by Ankit Banerjee, 1 year ago
Let’s just say that I jumped the gun with the leaked Google Drive info article that I’d written, with drive.google.com going live about 20 minutes later. But if you thought the leaked information was impressive, the…
Google’s Senior Vice President of Chrome and Apps Sundar Pichai took the stage at D10 yesterday, the Wall Street Journal’s yearly “All Things D” conference, to talk about some of Google’s products he oversees, including the Chrome browser, Chrome OS, and Google Drive.
During the interview with Walt Mossberg, Pichai praised Chrome, and its popularity, saying that the browser is now used by “hundreds of millions of active users.” Furthermore, he revealed that the Chrome browser has gained “substantial mindshare,” and that “roughly” a third of people using the browser, even more in the consumer business compared with the enterprise environment, which still relies on Internet Explorer.
While Chrome is a very popular Google project, the same thing can’t be said about the company’s cloud-based desktop operating system. Chrome OS is not yet in a position to challenge Microsoft’s Windows or Apple’s OS X, but Google will continue to improve it and market it to consumers. Chrome OS and Android will continue to coexist, although the SVP did hint that “convergence will happen.”
Furthermore, in order to encourage users to buy Chrome OS computers, Google could soon sell ad-supported Chromebooks, although that’s not something the company is ready to officially announce at this time:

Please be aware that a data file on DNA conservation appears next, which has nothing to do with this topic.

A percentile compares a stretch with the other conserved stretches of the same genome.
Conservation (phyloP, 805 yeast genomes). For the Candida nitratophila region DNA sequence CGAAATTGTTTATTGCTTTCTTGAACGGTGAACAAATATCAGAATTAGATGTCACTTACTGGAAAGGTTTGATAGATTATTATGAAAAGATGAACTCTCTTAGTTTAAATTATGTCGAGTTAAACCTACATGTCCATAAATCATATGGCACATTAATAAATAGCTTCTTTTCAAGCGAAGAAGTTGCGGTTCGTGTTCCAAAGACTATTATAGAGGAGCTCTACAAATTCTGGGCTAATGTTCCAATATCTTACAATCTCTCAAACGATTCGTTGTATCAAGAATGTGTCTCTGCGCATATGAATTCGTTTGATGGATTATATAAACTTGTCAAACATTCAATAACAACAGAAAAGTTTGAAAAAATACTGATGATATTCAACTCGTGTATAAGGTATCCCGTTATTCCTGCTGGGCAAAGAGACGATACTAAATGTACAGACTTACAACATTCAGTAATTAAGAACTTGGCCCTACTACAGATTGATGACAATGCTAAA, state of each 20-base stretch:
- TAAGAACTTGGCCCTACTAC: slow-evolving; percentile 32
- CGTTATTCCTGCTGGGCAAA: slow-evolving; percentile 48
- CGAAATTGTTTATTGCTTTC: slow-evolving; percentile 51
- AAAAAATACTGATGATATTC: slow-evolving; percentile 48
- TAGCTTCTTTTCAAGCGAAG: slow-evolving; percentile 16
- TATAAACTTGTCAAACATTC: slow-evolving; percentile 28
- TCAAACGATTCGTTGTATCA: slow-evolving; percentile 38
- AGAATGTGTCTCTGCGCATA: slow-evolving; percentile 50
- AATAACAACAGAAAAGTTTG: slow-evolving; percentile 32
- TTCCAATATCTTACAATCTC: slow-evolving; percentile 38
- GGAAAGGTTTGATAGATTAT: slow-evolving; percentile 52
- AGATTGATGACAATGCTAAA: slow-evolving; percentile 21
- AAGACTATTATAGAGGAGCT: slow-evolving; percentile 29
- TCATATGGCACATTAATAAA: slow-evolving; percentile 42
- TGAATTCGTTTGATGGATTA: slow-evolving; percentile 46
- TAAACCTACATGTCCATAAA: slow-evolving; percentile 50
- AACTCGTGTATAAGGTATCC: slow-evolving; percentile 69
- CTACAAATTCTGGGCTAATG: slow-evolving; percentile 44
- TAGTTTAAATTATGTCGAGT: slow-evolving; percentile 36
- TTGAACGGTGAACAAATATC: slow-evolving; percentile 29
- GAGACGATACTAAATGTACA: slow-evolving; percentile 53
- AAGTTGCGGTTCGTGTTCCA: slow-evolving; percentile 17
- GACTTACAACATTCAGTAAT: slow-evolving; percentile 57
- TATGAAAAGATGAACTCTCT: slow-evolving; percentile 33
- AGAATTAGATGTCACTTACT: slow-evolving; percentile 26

I think it's a good question [high price points for Chromebooks]. Just like with Android, we're in early stages of enabling an ecosystem. This year, we're working very closely with Intel, and there are many OEMs working with Chromebooks. You'll start seeing Chromebooks spanning many price points. There are a variety of user scenarios; we picked the middle point to start at. It's not lost on us that we can use advertising to provide better value propositions as well.
Most interestingly, Pichai dropped a bit of information about the company’s recently launched cloud-based storage solution. “Google Drive offline is coming five weeks from today,” he said, suggesting that Google will unveil Goole Drive offline at the company’s Google I/O developers conference that takes place during June 27-29 in San Francisco.